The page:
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As for me, I rarely apply pre-emergents. This is because I favor various mulches and hand weeding to stop weeds in my gardens. For me, these are the two best methods to keep weeds away. Here is an article along these lines.

Does Cornmeal Stop Weed Seeds From Germinating

Using Cornmeal Gluten In The Garden

Is this something you have tried? We would love to hear your successes and failure along with other suggestions for organic weed and pest control, so we can share the knowledge. Corn gluten meal (CGM), is the by-product of corn wet milling. It is mainly used to feed cattle, fish, dogs, and poultry and as a food source in some less developed areas of the world. Accidental research has found that Gluten meal is a natural substitute for chemical pre-emergent herbicides, which means it can stops weeds from germinating. There appears to be lots of evidence that shows through using this cornmeal, results in a fantastic weed killer or weed preventer. Showing that it is a great way to eradicate weeds without the threat of toxic chemicals something that we are all for here at Friendly Organics. If you have pets or small children or prefer the more natural route, gluten meal is a much safer option.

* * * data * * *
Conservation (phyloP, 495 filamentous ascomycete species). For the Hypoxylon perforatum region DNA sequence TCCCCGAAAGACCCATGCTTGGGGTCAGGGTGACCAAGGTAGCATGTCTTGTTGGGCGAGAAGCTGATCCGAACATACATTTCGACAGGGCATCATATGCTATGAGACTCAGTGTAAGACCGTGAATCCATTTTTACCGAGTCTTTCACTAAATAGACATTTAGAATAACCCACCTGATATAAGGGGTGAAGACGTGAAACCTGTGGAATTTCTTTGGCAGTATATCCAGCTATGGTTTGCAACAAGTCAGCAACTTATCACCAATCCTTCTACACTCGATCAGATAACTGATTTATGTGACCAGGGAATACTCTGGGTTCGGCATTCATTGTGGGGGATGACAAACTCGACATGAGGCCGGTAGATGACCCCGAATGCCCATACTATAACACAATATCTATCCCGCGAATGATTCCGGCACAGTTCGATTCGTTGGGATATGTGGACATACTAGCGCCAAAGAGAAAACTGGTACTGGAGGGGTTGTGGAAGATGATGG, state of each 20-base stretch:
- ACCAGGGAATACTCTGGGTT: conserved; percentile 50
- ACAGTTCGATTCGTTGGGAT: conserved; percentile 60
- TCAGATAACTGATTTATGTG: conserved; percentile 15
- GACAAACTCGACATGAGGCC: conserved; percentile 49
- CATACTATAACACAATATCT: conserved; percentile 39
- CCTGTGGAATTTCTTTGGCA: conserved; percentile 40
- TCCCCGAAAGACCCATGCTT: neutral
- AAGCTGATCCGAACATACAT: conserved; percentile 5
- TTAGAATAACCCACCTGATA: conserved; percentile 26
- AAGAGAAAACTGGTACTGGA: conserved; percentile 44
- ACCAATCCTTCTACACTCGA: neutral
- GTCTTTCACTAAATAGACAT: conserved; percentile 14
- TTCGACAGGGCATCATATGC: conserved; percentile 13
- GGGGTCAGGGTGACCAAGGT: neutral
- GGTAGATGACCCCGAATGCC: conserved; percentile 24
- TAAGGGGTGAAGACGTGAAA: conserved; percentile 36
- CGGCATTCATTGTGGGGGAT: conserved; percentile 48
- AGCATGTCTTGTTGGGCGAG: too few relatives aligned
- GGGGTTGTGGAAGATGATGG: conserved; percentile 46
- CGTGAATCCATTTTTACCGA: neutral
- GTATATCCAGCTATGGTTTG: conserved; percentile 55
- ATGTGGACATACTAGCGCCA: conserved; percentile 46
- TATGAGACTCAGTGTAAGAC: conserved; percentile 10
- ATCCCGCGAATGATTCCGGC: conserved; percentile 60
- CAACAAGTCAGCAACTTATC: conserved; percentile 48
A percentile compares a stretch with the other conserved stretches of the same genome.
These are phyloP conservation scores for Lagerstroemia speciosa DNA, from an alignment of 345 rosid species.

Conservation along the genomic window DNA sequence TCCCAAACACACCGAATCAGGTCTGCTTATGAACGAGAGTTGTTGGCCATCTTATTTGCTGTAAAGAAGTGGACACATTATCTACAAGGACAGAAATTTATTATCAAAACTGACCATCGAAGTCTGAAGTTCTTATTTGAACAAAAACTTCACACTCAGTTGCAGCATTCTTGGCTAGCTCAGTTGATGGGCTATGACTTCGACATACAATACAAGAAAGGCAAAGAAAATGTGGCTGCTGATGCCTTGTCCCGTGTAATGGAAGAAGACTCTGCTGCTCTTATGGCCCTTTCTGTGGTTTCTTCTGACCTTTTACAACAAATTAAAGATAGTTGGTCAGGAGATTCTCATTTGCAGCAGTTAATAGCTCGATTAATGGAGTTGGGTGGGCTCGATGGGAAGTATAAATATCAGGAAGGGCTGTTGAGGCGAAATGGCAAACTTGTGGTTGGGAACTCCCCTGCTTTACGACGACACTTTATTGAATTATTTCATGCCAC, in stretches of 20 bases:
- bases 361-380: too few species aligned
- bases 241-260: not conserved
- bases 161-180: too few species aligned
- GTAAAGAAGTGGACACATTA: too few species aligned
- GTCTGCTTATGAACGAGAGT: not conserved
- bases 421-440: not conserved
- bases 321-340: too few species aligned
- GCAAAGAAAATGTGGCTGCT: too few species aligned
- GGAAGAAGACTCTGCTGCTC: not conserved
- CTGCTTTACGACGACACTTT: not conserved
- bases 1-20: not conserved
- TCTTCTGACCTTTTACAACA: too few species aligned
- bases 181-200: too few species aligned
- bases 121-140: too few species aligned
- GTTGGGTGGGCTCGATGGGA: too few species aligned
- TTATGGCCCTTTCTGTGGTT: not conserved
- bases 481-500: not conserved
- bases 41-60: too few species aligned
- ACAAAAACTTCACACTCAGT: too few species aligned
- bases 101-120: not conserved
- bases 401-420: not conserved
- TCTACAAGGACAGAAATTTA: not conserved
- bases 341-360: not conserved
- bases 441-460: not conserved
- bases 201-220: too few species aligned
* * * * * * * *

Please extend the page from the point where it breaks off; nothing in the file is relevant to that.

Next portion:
As I mentioned the weed killing attributes were discovered by accident through research carried out by Iowa State University, they were actually looking into disease research but observed that cornmeal gluten acts as an herbicide as it kept grass and other seeds, such as crabgrass, dandelions and chickweed, from sprouting.

However, it is important to note that cornmeal gluten is only effective against seeds, not plants that are mature and is most effective with corn gluten having at least 60% proteins in it. For annual weeds that are growing, plain cornmeal products will not kill it but it will help prevent their spread via seeds.